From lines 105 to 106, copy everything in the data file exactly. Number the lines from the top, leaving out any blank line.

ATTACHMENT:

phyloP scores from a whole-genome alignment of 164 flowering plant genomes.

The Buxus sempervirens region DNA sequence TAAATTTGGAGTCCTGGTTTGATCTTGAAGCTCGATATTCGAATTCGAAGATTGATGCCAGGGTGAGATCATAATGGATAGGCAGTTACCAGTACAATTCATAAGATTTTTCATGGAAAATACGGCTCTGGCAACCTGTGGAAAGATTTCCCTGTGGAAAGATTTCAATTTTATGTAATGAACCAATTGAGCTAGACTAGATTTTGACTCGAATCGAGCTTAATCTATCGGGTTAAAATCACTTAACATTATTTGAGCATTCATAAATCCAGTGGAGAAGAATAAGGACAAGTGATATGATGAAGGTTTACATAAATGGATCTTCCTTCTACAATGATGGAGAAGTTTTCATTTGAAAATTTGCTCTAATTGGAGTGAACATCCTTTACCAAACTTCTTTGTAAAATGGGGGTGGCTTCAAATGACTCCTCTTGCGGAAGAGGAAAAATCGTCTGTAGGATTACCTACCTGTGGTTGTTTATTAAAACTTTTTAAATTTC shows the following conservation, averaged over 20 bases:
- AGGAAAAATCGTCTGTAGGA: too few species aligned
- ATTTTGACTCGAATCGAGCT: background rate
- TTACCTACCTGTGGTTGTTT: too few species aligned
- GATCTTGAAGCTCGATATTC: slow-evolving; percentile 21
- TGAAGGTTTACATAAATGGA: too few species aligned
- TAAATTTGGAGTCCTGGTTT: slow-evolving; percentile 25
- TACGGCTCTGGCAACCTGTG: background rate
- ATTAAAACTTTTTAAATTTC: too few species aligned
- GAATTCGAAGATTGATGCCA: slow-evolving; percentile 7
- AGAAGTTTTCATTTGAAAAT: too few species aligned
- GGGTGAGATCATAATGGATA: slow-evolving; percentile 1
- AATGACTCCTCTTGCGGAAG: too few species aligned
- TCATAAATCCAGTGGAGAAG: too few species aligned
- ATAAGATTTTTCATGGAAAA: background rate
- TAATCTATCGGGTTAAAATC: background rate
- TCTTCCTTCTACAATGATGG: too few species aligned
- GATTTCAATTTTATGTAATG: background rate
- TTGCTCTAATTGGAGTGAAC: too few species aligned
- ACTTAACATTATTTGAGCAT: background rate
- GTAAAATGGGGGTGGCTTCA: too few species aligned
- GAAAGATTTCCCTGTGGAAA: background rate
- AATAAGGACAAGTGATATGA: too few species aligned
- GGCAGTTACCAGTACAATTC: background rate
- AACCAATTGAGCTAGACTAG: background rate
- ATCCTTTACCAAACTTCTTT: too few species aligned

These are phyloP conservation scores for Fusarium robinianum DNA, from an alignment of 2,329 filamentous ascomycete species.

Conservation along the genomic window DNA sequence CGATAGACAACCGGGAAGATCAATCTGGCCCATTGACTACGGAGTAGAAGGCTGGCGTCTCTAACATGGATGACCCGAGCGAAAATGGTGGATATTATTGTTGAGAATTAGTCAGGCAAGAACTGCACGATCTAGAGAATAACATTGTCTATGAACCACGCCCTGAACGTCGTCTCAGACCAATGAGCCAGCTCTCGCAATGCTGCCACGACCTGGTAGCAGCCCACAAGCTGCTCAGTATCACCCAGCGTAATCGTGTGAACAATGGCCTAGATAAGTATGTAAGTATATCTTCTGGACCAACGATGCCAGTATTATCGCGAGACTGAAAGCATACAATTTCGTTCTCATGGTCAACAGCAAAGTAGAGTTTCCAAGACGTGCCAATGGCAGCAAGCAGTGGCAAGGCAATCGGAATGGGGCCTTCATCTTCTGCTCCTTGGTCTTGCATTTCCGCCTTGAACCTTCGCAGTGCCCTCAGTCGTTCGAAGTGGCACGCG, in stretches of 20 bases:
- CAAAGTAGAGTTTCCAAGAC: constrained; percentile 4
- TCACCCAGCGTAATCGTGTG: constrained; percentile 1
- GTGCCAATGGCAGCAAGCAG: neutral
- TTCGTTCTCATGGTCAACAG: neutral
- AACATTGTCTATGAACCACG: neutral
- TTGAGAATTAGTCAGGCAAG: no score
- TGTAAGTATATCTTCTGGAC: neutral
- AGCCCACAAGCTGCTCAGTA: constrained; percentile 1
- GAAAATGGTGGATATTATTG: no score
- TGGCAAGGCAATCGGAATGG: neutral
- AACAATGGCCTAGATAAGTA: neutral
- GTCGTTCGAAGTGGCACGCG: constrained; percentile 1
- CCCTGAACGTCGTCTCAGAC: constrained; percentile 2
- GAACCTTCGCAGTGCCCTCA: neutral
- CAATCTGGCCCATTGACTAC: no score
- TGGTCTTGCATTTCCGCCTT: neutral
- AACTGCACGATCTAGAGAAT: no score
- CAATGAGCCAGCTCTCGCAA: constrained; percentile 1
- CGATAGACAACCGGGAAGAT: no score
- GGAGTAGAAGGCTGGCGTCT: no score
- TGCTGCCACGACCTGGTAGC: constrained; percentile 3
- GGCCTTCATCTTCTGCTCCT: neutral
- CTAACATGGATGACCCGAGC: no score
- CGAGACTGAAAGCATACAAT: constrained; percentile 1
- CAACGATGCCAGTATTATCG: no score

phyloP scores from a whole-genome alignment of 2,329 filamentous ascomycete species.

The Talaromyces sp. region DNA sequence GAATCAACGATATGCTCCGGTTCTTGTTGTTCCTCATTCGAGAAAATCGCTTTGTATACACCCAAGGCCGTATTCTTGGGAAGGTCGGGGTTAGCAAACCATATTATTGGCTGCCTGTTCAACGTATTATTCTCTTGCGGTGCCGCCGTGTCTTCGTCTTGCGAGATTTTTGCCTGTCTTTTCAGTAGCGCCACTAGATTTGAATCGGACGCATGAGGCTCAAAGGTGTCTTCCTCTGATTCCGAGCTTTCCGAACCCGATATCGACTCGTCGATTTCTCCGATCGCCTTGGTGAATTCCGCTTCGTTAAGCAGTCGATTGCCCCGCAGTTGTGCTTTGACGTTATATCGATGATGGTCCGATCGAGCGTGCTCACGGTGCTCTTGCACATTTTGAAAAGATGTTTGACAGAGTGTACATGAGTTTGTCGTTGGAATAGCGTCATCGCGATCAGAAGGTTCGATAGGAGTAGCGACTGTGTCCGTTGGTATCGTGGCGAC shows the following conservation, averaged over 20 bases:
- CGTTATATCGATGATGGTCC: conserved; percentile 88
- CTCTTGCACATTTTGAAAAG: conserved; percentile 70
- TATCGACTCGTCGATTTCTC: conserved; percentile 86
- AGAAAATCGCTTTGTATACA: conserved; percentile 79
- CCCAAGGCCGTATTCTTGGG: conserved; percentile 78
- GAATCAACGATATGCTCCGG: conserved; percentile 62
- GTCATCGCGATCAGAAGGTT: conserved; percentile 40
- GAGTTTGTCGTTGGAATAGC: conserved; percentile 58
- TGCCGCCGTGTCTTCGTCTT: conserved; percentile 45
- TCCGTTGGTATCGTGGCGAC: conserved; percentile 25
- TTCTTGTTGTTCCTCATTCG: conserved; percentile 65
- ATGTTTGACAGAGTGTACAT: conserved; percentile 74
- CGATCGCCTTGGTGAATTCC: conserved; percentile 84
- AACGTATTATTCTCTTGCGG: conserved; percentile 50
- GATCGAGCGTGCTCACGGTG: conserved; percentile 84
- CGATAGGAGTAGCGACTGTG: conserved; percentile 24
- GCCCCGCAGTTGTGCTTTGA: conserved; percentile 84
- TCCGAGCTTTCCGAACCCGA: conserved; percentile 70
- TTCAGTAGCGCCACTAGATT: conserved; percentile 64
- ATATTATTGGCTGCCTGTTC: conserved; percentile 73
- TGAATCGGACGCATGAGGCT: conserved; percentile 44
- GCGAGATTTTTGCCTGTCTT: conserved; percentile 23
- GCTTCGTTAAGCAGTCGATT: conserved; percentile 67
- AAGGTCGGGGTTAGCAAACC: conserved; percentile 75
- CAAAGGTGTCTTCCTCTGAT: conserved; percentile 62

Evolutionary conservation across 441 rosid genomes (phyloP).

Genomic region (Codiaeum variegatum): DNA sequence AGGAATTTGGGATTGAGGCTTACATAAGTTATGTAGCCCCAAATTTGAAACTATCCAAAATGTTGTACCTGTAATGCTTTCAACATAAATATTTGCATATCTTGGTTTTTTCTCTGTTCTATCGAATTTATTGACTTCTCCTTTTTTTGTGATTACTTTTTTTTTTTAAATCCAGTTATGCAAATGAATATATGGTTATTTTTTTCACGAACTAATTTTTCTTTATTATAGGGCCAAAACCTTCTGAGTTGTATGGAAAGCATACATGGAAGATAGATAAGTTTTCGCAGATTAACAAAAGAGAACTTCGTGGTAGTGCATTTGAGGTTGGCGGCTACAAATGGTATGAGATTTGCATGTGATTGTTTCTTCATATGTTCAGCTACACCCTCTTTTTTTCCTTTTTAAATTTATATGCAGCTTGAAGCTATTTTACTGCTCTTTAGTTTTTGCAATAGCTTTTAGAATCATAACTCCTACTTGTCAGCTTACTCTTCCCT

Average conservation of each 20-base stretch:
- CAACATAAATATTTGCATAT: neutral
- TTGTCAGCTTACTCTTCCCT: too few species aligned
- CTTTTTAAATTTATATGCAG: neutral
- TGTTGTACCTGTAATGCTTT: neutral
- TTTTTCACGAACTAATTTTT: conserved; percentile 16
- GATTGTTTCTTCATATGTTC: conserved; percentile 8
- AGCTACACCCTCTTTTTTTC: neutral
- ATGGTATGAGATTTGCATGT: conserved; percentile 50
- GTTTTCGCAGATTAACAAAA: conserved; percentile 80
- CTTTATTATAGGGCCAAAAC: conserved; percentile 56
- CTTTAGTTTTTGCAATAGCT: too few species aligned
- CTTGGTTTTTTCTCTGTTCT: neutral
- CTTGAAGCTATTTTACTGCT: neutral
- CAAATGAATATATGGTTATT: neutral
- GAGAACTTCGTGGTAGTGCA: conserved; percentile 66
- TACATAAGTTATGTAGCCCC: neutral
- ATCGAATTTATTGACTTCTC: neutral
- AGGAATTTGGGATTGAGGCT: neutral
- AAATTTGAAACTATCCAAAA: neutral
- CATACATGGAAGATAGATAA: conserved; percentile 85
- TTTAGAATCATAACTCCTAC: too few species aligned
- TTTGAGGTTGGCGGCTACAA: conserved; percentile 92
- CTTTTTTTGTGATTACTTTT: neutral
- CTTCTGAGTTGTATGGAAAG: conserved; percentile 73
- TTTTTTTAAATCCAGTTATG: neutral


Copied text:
- TTTAGAATCATAACTCCTAC: too few species aligned
- TTTGAGGTTGGCGGCTACAA: conserved; percentile 92